A historic Maryland rowhouse in Baltimore offers plenty of design surprises both inside and out.
Built in 1854, the extremely skinny home on Battery Avenue in the Federal Hill neighborhood is listed for $279,900 and is ideal for a creative type.
“It’s very over-the-top unique,” says the listing agent, Derek Blazer. “I think it’s going to be a very artsy type of person who is the perfect buyer.”
The neighborhood is close to lots of restaurants and bars with a younger vibe. The house is set back from the street a bit, with a courtyard and koi pond in front.
“If you could pick up this house and put it in a more eclectic and artsy neighborhood, it would sell in a day,” Blazer says. But because the home can’t be moved, the price was recently trimmed by $5,000 in hopes of enticing a buyer to step up.
The house has two bedrooms and 1.5 bathrooms in 1,730 square feet. The main level near the entry is sleek and modern, with two fireplaces and lots of exposed brick and wood.
“It’s good decorating that makes it look really nice. It has an open concept, tall ceilings, spiral staircase,” Blazer says. “Then the kitchen is in your face, for sure.”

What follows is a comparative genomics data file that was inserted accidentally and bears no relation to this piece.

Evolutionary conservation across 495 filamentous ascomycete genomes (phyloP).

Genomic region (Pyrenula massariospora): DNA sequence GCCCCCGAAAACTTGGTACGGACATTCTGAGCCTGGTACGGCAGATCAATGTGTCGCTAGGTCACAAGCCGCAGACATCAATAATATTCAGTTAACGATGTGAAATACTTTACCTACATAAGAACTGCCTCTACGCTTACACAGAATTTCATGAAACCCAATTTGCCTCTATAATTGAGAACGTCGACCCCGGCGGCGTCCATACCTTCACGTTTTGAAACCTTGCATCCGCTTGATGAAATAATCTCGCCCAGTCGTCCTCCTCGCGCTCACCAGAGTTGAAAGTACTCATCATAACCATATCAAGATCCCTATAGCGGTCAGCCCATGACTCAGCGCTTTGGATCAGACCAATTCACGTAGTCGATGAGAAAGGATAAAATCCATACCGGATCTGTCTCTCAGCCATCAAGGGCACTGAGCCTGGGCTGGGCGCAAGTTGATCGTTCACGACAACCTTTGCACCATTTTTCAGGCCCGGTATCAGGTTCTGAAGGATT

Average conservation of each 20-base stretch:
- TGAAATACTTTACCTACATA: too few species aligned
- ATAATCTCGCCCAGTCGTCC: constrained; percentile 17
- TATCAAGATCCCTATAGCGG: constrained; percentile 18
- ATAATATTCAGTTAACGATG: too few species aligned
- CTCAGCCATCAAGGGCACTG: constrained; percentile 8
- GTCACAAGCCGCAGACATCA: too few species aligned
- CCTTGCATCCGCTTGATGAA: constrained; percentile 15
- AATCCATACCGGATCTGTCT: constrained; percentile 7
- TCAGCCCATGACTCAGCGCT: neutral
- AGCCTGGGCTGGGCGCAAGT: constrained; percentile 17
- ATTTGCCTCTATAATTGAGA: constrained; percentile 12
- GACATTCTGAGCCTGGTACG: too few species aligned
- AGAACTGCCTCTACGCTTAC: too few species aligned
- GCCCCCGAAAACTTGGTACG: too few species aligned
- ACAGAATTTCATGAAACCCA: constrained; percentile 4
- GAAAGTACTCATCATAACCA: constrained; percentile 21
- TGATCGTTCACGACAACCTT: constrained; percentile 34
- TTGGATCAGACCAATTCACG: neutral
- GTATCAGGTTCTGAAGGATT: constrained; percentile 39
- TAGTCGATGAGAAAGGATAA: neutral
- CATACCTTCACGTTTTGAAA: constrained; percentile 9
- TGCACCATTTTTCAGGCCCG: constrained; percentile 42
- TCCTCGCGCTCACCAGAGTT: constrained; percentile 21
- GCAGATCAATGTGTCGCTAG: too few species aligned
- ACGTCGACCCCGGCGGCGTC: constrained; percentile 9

Yes, the kitchen. It looks as if it belongs in a Barbie Dream House. Pastels reign supreme in this distinctive space.
“It’s a really unique design and unique colors for sure, pink and [aqua] blue, and the retro appliances,” Blazer notes. “A lot of folks love it. It’s definitely an attention getter. It’s going to be a very unique buyer who is going to want to keep it that way, I believe.”
Both the kitchen and the master bedroom have gold ceilings, which Blazer says he loves.
The master bathroom also features a disco ball above a two-person jetted tub.
“You have a spotlight up there in the corner. You can turn on the disco ball, get a bubble bath going for two people, pop some champagne, and have a good time in there,” Blazer jokes.
The rest of the bathroom is sleek, with a large standup shower and large vanity.
The half-bathroom near the back bedroom is also unique.
“The toilet is up on the steps, like a throne,” Blazer explains, adding that the commode was placed that way thanks to a construction quirk.
“Since it has an open floor right below it, you couldn’t put plumbing under it without going into the ceiling down below, so they put the tile steps, and the plumbing is all under there.”
Blazer says that this is the first really quirky listing he has fielded and that he’s pleased that the audacity of the decor choices have helped the place go viral.
“People definitely like it,” he says. “I had over 2,000 shares or something when I posted it on my personal Facebook page.”
He says he hopes the intense interest in the renovated rowhome leads to the best possible outcome—a buyer.
“I wish that shares and views would correlate to showings and offers, but it doesn’t always go that way. I just need that one special person.”
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